17/03/2021 - 16:36

Infinity at epicentre of European battery strategy

17/03/2021 - 16:36

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Whilst ASX-listed Infinity Lithium is fleshing out a formal feasibility study for its vertically integrated, battery-grade lithium hydroxide project in Spain, Europe’s key power brokers have met for the fifth time under the guise of the European Battery Alliance to reaffirm the region’s investment commitment to sustainable local sourcing of raw materials used in the battery value chain.

Whilst ASX-listed Infinity Lithium Corporation is fleshing out a formal feasibility study for its fully integrated, battery-grade lithium hydroxide project in Spain, Europe’s key power brokers have met for the fifth time under the guise of the European Battery Alliance, or “EBA” to discuss the electric vehicle battery industry.  The EBA’s members last week reaffirmed the region’s investment commitment to sustainable, local sourcing of raw materials used in the battery value chain.

Infinity’s 75 per cent-owned San Jose lithium project holds Europe’s second largest JORC-compliant hard-rock lithium deposit. Europe is the second largest market for battery-grade lithium in the world after China.

The San Jose deposit is ideally positioned within Spain’s borders near the town of Caceres in the Extremadura region, adjacent to the border with Portugal.  Its mineral resource estimate currently stands at an open-pittable 111.3 million tonnes going an average 0.61 per cent lithium oxide.

Infinity is planning to bolt a lithium chemical plant to the side of the mine, thereby sidestepping the traditional transport costs and logistics associated with having two different geographically separate operations – one for mining and one for producing lithium chemicals.

Infinity’s ground is around 280km south-west of Spain’s capital, Madrid, where the Government rolled out a draft Energy Storage Strategy last October.  The Spanish Government publicly acknowledged the critical importance of supporting the development of an in-country lithium-ion battery supply chain, in line with Europe’s broader strategy being enacted under the auspices of the EBA.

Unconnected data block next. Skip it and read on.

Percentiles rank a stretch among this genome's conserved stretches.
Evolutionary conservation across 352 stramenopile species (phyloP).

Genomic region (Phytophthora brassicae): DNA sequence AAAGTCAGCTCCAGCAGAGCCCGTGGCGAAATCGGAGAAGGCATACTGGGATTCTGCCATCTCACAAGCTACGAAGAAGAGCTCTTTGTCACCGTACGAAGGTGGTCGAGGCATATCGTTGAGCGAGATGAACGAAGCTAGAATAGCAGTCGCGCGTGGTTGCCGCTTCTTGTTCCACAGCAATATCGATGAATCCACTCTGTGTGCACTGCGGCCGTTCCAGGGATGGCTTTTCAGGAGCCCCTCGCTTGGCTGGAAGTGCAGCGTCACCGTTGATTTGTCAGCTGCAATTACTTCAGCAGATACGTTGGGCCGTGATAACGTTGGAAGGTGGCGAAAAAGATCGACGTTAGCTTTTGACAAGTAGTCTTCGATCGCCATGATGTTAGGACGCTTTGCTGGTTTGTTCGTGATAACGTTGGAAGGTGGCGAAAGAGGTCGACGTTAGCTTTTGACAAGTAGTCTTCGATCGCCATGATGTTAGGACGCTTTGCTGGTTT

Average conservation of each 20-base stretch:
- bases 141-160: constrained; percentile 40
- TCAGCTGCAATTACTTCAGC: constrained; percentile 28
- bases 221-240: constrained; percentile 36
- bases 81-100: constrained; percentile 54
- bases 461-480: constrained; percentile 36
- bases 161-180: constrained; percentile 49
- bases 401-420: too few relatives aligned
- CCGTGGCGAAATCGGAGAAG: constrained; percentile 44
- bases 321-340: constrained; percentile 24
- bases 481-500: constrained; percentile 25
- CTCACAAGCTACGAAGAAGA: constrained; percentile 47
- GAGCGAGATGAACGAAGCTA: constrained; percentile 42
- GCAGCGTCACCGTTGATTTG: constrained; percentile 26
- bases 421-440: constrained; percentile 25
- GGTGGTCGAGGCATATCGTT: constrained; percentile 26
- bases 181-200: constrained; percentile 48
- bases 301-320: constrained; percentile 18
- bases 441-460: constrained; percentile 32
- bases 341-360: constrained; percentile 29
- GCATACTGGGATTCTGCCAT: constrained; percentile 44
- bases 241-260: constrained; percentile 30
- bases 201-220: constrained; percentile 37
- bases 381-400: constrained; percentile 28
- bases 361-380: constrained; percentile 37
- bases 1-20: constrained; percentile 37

Spain’s Minister for the Ecological Transition, Teresa Ribera said: "In this context, Spain has the challenge of researching, developing and favouring the battery industry and that of the mineral raw materials essential for their manufacture, promoting, in particular, its own resources".

Infinity said the Spanish state recently announced plans to build a battery cell factory for electric vehicles, or “EVs”, as a part of a public-private consortium involving the Volkswagen brand SEAT and the energy company Iberdrola.

Interestingly, SEAT has a factory at Martorell, Barcelona, on Spain’s east coast and its President, Wayne Griffiths, was quoted as saying his plant won’t be competitive if it doesn’t electrify Martorell, according to Infinity.

The European Commission has taken further steps towards locking in a sustainable source of lithium with the establishment of the European Raw Materials Alliance, or “ERMA”.  The ERMA is modelled on the success of the EBA with the goal of shoring up a local supply of critical raw materials to sustain a strategic lithium-ion battery value chain in Europe.

Infinity’s San Jose project is the first project to secure funding from the Netherlands-headquartered EIT InnoEnergy which is an independent European Union-funded body responsible for the industrial development program of the EBA.

Last year EIT InnoEnergy committed to pumping approximately $1.3 million into Infinity’s San Jose feasibility study, payable in three tranches.

It has also offered to assist Infinity to secure the full suite of project financing.

Infinity’s Spanish project is firmly in the crosshairs of the EBA, ERMA and EIT InnoEnergy as a near-term target for investment in the lithium-ion battery space.  EIT’s CEO, Diego Pavia, labelled Infinity’s San Jose project as a “pioneering” initiative of a sustainable, vertically integrated mining and processing project in the region.

According to Infinity, EIT has also agreed to support the company to the tune of a further $4 million for the building of a pilot plant.

Infinity rolled out some seriously good numbers when it tabled a pre-feasibility study for San Jose back in August 2019.  The PFS projects a 30-year initial project life, processing some 15,000 tonnes of battery-grade lithium hydroxide per annum for a total NPV of US$680m and an impressive IRR of 42.3 per cent.

With EV registrations now outpacing diesel-powered cars in Europe and Government policies looking to hasten the electric vehicle transition, Infinity appears to be at the eye of the storm as it moves headlong into the formal feasibility stage of its massive San Jose project in Europe.

 

Is your ASX-listed company doing something interesting? Contact: matt.birney@businessnews.com.au

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